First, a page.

Newell: Don't want to get sick in jail? Don't commit crimes

Criminals put themselves at risk, not the police who arrest them

Newell Normand
March 20, 2020 - 4:49 pm

Hannah Lommers-Johnson, an attorney with the MacArthur Justice Center and former public defender, said that District Attorney Leon Cannizzaro’s use of the coronavirus pandemic to keep people in jail is “shocking,” and that “social distancing cannot be accomplished in a jail, and people charged with misdemeanors and nonviolent offenses, even if convicted, will be released sooner rather than later.” To help explain some of the contours of how the carceral system is going to respond to the spread of COVID-19, Newell asked Rafael Goyeneche from the Metropolitan Crime Commission to join him on the show Friday morning.

“Some folks will stop at nothing to get early releases and get people out of jail,” Newell began. “It’s difficult to do social distancing in hospitals, clinics, homeless shelters, nursing homes and otherwise. Those challenges are presented in any number of confined areas!”

“If the advocacy groups ask the police to not arrest people breaking the law, why don’t they advocate that the offenders refrain from committing crimes?” Goyeneche responded. “The police have taken an oath to enforce the laws, and that means if you break the law, they will make an arrest and you will go to jail. If you don’t want to be exposed to the virus in jail, the solution isn’t to just release people with no consequence, the solution is to not break the law so you don’t go to jail! The people making these statements are paid by their clients, the offenders. That’s their responsibility, to advocate for their clients… but who is advocating for the general public, and the victims of crimes? There are two sides to every story, but the people making the most noise right now are the ones advocating for the lawbreakers, and the general public gets forgotten.” 

“They were upset because there were these canned motions being filed on both sides, and someone made an observation that the New Orleans jail doesn’t have negative-pressure rooms,” Newell said. “Well, most hospitals don’t have that either. Only two hospitals in the city do have that, and the grand total is less than twenty. So we’re trying to provide accommodations for an inmate that we’re not providing for the general public that’s more at risk, since they’re not in a controlled environment. If you have a pod in the jail and everyone in there’s been in since before December 2019, they haven’t been exposed at all. And not unlike in hospitals, you try to separate the infected from the un-infected, and you use the same protocols - taking temperatures and so forth. This is just another ideological grab, and if anyone is exploiting this, it’s them!”

“Some of the advocates are saying the police shouldn’t be making these arrests,” Goyeneche continued. “But there were more than 100 vehicle burglaries between Monday and Thursday. What about the victims of those crimes? Like everyone else, they’re probably not getting paid, working in service industry jobs. The offender that is caught breaking in should be released with no bail, but who is going to take care of the victims who have to pay out-of-pocket to repair their car and replace whatever was stolen? That’s where the disconnect is, and the public defenders and the people advocating for the offenders, that’s their job, that’s what they are paid to do. But thank goodness that the criminal justice system, whether that’s police officers, prosecutors or judges, are recognizing the severity of these offenses, and they’re not drinking that Kool-Aid.”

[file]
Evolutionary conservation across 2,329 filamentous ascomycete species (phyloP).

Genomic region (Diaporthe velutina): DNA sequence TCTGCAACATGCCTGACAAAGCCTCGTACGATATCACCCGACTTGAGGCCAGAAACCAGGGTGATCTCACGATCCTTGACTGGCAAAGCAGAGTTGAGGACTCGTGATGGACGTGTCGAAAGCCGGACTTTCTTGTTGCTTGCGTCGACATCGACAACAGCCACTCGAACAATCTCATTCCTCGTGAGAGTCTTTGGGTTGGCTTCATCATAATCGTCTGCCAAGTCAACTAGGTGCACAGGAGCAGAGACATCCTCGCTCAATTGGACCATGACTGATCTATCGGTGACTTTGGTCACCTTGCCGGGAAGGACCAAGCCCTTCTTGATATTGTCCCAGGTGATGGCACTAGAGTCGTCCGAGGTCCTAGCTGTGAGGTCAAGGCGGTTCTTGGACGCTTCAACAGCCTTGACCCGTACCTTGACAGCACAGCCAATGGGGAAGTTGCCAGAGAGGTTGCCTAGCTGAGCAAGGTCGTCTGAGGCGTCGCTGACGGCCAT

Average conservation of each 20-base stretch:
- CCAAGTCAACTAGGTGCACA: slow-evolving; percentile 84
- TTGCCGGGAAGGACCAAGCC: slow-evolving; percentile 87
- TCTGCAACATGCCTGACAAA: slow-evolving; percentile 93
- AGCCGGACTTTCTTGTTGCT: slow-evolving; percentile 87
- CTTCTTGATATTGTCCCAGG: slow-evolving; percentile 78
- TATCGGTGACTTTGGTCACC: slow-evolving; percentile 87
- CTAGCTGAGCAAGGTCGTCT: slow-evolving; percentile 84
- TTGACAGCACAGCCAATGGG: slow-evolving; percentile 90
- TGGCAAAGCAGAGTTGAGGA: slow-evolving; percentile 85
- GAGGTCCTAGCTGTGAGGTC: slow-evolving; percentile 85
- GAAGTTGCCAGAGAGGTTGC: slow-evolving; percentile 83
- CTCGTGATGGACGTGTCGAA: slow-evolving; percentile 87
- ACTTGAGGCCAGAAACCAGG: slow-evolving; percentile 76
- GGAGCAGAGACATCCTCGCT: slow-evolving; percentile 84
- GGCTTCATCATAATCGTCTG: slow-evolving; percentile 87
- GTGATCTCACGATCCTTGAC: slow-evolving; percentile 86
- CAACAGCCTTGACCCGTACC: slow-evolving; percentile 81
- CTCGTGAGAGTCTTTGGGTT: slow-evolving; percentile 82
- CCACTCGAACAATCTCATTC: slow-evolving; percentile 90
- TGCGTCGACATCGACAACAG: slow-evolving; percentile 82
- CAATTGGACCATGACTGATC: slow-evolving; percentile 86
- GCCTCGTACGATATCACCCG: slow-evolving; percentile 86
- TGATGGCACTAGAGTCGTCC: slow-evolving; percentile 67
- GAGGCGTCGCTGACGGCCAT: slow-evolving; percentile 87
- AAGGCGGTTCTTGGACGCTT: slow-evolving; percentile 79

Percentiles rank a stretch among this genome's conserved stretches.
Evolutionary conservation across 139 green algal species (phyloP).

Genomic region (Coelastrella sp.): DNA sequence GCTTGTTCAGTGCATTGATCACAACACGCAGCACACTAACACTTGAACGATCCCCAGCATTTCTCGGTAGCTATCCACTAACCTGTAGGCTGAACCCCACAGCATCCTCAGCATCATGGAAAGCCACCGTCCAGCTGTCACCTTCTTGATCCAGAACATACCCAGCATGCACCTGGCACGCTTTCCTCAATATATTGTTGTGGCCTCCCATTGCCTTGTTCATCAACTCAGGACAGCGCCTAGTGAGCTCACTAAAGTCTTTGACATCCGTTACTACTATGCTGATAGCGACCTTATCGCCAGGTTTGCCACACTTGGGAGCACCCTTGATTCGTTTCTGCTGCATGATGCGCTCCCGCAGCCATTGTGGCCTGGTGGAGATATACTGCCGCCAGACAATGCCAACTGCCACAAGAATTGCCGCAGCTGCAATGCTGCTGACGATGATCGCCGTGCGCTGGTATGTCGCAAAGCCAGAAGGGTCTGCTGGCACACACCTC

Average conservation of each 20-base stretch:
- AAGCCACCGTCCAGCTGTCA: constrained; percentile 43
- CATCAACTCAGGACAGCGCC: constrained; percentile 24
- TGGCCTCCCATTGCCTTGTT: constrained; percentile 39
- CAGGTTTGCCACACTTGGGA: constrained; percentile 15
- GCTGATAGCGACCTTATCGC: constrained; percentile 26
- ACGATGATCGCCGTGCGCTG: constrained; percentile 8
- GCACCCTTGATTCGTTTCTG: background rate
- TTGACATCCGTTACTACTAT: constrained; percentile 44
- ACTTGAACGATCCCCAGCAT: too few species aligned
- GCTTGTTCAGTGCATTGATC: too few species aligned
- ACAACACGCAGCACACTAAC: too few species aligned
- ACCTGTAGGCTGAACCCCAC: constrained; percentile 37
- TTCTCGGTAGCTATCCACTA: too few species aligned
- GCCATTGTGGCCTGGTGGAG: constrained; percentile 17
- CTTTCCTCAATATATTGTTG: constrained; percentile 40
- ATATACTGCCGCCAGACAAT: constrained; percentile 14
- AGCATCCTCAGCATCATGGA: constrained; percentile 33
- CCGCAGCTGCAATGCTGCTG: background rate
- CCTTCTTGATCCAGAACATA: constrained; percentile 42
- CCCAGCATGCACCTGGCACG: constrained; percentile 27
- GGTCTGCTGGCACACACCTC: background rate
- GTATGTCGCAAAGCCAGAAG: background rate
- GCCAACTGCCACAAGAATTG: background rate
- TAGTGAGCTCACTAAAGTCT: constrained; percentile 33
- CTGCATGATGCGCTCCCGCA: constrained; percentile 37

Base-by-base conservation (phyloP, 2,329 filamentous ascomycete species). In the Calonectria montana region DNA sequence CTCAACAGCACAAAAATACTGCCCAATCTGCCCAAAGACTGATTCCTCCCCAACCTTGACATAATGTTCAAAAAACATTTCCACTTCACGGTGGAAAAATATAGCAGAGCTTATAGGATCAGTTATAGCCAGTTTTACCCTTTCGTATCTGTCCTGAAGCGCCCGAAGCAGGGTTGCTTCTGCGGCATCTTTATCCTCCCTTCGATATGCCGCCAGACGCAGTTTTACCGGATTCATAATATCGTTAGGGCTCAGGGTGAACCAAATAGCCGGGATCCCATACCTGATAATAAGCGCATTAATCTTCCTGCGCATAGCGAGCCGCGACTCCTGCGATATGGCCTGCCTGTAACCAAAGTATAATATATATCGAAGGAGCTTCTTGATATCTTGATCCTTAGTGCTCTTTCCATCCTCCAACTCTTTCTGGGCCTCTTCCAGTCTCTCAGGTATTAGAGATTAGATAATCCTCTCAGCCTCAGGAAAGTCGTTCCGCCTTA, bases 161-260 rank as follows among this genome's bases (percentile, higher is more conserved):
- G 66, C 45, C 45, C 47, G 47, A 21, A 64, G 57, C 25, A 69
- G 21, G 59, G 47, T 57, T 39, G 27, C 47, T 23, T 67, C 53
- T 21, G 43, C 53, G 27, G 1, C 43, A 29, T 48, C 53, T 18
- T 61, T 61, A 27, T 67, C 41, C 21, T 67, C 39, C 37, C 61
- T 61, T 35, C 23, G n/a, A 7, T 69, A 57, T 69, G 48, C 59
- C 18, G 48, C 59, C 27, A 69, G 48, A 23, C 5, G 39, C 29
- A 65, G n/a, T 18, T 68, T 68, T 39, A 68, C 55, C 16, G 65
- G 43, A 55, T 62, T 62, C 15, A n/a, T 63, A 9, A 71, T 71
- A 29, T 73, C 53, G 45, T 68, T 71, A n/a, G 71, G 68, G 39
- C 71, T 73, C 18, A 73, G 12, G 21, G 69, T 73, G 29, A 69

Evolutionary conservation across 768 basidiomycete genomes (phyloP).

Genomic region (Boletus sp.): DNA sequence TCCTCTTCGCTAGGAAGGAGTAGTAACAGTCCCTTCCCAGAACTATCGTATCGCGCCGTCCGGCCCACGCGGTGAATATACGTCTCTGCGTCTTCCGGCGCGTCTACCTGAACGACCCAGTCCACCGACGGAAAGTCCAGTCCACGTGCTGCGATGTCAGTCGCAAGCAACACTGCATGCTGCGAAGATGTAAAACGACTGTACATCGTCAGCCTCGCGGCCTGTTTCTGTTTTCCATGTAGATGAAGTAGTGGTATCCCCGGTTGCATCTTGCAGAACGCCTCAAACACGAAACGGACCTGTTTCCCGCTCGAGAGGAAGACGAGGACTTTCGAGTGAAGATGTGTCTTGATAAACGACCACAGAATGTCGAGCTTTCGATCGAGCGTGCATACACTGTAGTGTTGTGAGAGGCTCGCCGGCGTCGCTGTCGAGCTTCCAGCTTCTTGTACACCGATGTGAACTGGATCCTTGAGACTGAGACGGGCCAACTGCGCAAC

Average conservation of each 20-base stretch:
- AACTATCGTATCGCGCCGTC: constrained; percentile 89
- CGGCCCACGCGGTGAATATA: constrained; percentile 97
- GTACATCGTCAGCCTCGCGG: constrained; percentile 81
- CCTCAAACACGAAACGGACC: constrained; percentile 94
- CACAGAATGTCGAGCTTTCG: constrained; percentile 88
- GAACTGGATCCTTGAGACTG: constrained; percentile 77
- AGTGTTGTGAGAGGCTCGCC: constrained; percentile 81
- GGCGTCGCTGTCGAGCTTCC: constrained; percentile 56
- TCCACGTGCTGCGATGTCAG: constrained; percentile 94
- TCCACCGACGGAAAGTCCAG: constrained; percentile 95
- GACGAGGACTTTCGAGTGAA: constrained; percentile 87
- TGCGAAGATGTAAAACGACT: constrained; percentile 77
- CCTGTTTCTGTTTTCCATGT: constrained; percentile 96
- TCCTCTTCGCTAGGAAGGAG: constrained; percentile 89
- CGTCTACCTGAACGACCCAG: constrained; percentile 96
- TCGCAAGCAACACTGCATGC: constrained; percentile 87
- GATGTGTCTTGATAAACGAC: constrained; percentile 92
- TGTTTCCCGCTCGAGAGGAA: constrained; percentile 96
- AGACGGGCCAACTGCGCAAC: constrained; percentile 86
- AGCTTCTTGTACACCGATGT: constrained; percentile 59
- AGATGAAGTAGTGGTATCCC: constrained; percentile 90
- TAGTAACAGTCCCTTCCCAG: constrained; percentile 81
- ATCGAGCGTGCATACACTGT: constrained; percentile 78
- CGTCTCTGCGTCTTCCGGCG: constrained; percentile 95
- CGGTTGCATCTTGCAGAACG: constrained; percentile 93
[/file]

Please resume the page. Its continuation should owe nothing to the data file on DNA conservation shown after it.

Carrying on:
“It’s interesting… it’s so bad in Baltimore right now that the Mayor is having to plead with gangs to put themselves on hold for a few months while the city deals with an influx of coronavirus cases,” Newell said. “It’s almost comical that the Mayor is appealing to the altruistic nature of gang members! If those gangs find out there’s going to be less policing, less enforcement - you’re going to have more of that criminal activity!”

“And even if you are caught, there’s less a chance of a consequence being imposed on you!” Goyeneche agreed. “The offenders believe the rewards outweigh the risks in all of this, they believe it’s worth trying to steal someone else’s property or rob somebody or worse, and they like their odds of getting away with it, or beating the charges if they are arrested. There are groups out there actually raising funds to pay bail for people booked with felony offenses. If people want to spend their money that way, that’s their right, but you just can’t look at the offense, you have to look at the offender, that’s what the law requires. Someone arrested for a vehicle burglary today may have felony convictions for armed robbery, weapons charges and the like, and that’s why judges are setting bars at higher levels.”

“The reaction of the public in events like this as it relates to price gougers is that they want them strung up,” Newell said. “Well, these are property gougers, taking advantage of people distressed by this situation. These offenders put themselves at risk for going to jail and possibly contracting the virus.”

Hear the entire interview in the audio player below. 

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